May 17, 2022 I Paul Seaburn

Winking Sphinx, Ohio Grassman, Wandering Robot and More Mysterious News Briefly

Two hikers in Salt Fork State Park in Ohio, a known Bigfoot hotspot, claim they recorded a Sasquatch or Ohio Grassman on camera earlier this year, along with finding piles of hair and bones from several deer they think the beast killed and ate. If it’s true, the bigger news is that the vegan Grassman has gone carnivorous.

The Dutch company U-Boat Worx unveiled the 'Under Water Entertainment Platform' (UWEP) - a battery-powered 115 feet submarine that can dive to 650 feet for the sole purpose of hosting parties for 120 guests plus the crew with a 64-seat restaurant, a subsea gym, an aquatic casino and a wedding hall. Sounds like fun until sharks notice you’re eating a shrimp cocktail.

What look like giant claw marks or scratches on the surface of Mars that were captured on camera by ESA's Mars Express orbiter are actually 6 miles wide, .2 miles deep and 620 miles long, and were formed by lave flowing from the volcano Alba Mons. Tell that to the people who still believe the Man in the Moon is staring at Martian canals.

Proving once again that P.T. Barnum was right, a video has gone viral because it appears to show Egypt’s iconic Sphinx statue with its eyes mysteriously closed – an impossibility the Ministry of Antiquities was forced to address, explaining the photo was the result of a weak camera being at an angle opposite the sun, bad lighting and obvious editing. Get ready for photos of the Statue of Liberty facepalming.

Using the X-ray free-electron laser at the Department of Energy's SLAC National Accelerator Laboratory, scientists chilled liquid helium to minus 456 degrees Fahrenheit (minus 271 degrees Celsius or 2 kelvins) – which is just 2 kelvins above absolute zero, a temperature colder than outer space and the coldest possible temperature at which all particle movement cease. Frozen liquid helium sounds like the perfect birthday party balloon prank.

A ghost hunter investigating the Ancient Ram Inn in Wotton-under-Edge, considered to be one of the most haunted pubs in the UK, claims he and his team of fellow experienced ghost hunters had to abandon their investigation two hours early because they were terrified by the amount of orbs, strange mists, noises and other paranormal activity there. Are spirits more active in pubs because they’re old or drunk?

Researchers have developed a CRISPR-Cas9 gene editing technique called “direct parental” which allows them to inject materials into female adult cockroaches where eggs are developing rather than into the embryos themselves – enabling them to  edit insect genomes “at will” with a method that “should work for more than 90% of insect species." Is this research secretly funded by the people who make insecticides and bug zappers?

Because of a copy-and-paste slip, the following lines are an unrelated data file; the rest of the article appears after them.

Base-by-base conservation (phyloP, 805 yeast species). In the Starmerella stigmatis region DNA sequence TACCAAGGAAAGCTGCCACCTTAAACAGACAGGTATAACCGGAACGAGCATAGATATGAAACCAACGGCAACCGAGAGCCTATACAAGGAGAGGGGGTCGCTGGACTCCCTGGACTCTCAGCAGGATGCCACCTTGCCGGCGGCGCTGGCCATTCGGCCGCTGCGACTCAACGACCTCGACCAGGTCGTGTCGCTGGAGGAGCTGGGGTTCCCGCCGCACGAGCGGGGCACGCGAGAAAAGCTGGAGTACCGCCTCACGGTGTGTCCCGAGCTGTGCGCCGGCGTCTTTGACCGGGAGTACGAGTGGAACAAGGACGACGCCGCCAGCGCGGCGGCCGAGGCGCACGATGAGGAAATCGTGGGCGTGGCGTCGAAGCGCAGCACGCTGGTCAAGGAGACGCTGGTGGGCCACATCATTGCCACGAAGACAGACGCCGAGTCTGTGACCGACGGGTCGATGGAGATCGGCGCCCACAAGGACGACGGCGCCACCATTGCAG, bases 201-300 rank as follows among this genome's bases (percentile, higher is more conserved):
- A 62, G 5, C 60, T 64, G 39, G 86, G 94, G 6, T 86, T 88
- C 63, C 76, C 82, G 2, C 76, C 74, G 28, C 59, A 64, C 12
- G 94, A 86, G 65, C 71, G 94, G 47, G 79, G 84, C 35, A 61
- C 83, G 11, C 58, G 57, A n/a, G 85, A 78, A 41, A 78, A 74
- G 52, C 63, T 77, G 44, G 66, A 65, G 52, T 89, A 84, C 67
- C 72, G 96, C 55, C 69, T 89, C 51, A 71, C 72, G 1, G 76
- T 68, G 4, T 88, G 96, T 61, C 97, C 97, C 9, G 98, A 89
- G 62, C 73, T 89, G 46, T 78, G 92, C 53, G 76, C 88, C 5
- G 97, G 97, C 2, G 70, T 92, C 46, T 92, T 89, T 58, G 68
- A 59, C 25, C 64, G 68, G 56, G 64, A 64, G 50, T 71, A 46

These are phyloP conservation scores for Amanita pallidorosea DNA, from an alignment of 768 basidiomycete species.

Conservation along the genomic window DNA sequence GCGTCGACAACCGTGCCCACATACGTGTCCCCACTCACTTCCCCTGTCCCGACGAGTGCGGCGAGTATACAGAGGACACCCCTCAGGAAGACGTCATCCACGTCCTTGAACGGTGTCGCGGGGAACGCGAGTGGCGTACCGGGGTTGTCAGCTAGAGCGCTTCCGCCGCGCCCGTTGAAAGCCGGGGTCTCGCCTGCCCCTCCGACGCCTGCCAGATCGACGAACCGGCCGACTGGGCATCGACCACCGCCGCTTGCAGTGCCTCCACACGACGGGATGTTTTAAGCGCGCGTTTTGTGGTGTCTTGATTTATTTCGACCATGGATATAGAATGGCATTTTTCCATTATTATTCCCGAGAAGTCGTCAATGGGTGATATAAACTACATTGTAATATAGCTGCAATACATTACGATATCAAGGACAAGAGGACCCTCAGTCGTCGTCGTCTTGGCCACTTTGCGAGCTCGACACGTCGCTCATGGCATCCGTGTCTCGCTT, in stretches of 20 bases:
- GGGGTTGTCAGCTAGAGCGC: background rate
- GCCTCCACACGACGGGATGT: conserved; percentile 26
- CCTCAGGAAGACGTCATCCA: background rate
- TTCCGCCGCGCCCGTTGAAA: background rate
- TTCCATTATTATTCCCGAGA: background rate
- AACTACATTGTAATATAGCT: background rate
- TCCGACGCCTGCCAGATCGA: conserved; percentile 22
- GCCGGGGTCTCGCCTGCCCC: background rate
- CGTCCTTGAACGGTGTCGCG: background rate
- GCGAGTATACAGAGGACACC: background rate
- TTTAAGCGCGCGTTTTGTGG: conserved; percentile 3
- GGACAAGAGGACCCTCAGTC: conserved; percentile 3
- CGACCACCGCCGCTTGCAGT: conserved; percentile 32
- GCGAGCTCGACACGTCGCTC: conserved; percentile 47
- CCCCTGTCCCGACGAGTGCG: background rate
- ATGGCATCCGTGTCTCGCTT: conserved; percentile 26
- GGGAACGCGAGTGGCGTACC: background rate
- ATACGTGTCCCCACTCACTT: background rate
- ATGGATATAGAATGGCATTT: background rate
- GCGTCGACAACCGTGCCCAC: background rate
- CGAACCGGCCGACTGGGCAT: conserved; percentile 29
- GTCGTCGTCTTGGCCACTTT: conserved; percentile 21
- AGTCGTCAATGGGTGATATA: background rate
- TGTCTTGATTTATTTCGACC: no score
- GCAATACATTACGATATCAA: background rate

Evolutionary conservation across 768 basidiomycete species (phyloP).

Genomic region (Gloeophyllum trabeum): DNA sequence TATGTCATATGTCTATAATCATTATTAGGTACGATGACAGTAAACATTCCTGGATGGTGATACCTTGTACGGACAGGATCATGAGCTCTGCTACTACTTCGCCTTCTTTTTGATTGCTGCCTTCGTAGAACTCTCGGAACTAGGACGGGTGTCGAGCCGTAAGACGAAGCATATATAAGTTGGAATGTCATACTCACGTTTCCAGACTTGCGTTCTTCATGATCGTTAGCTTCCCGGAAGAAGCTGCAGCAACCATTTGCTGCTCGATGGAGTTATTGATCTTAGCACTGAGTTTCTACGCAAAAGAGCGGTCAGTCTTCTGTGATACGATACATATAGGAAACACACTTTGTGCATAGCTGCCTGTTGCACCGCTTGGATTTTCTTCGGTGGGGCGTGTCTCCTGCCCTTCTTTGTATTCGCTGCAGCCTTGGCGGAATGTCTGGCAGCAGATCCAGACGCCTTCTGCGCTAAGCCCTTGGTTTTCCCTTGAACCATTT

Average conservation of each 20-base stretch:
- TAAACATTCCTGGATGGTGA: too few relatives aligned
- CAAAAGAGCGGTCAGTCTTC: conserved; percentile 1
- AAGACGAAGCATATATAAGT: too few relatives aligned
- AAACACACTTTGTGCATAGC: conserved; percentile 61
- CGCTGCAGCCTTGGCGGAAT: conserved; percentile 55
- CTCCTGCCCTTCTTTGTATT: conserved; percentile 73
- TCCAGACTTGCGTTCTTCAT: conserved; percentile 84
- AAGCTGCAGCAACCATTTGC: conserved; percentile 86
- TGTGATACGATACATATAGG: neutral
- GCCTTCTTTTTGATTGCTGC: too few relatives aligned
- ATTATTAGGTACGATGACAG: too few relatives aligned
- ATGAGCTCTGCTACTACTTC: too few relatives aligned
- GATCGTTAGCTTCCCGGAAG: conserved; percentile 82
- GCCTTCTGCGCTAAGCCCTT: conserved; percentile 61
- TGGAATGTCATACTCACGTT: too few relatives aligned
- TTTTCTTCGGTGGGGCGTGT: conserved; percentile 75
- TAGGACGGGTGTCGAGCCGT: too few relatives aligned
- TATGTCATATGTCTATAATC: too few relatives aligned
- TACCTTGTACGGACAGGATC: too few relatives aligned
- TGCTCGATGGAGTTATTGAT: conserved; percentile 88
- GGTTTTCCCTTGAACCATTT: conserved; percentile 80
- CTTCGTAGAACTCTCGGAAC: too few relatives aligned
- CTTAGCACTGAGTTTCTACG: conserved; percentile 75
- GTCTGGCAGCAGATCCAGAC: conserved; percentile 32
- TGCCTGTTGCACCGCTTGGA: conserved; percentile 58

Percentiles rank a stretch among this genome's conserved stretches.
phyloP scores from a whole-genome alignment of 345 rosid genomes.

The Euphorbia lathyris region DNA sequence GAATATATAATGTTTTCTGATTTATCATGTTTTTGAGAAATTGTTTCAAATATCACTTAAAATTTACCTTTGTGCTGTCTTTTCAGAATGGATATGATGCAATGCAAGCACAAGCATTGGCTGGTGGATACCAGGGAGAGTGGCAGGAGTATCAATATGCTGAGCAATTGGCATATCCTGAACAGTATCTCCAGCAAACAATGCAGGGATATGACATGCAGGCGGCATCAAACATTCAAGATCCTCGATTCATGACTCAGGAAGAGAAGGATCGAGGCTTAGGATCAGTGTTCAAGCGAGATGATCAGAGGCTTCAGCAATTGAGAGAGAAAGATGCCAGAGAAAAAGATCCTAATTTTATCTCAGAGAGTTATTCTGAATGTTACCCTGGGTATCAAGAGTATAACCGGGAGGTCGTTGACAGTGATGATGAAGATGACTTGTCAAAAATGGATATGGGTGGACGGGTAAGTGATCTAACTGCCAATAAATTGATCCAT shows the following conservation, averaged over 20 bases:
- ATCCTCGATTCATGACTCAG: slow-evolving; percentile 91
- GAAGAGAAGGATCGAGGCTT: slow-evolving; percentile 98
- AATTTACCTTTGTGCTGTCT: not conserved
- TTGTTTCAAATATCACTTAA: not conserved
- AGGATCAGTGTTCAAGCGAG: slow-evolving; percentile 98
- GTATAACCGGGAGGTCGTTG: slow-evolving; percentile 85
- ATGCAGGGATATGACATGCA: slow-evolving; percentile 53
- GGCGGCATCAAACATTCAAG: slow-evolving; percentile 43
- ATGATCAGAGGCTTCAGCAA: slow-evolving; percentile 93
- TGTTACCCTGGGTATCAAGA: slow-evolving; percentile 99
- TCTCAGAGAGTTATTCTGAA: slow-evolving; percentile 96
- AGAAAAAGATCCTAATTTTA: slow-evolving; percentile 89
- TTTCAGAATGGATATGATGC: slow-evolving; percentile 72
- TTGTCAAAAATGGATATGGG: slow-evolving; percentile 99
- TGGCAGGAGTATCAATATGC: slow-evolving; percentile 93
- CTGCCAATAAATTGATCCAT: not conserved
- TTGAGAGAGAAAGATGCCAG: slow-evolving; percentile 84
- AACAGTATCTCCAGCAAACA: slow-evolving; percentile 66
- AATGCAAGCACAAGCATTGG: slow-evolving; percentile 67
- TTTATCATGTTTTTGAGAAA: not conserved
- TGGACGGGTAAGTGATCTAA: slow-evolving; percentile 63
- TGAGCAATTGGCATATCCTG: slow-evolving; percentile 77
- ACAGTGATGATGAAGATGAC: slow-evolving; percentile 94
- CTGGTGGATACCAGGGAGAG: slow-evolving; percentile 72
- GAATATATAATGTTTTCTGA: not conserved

A man on his morning bike ride in a forest in Northampton, England, discovered a six-wheeled delivery robot that had apparently taken a wrong turn and was now hopelessly lost and unable to complete its mission, let alone get back to its owner, which is believed to be Starship Technologies. Were there teeth marks on it from a hungry witch with a gingerbread house who was tired of waiting for the pandemic to end?

Anonymous Defense Department officials told Politico there is a secret society like Yale’s Skull and Bones inside the Pentagon that is very protective of UFO-related data to the point of being a fetish and has no accountability to force it to release the data to Congress, let alone the public. Here's a warning before you try it -- a Google search for UFO fetishes is NSFW.

In a new paper published in the journal Astronomy and Astrophysics, astronomers reveal they used 20 years’ worth of archived Hubble telescope images to find over 1,700 asteroid trails, with over 1,000 belonging to previously unknown asteroids. Is this a government coverup or the opening scene of Will Smith’s comeback movie?

Paul Seaburn

Paul Seaburn is the editor at Mysterious Universe and its most prolific writer. He’s written for TV shows such as "The Tonight Show", "Politically Incorrect" and an award-winning children’s program. He's been published in “The New York Times" and "Huffington Post” and has co-authored numerous collections of trivia, puzzles and humor. His “What in the World!” podcast is a fun look at the latest weird and paranormal news, strange sports stories and odd trivia. Paul likes to add a bit of humor to each MU post he crafts. After all, the mysterious doesn't always have to be serious.

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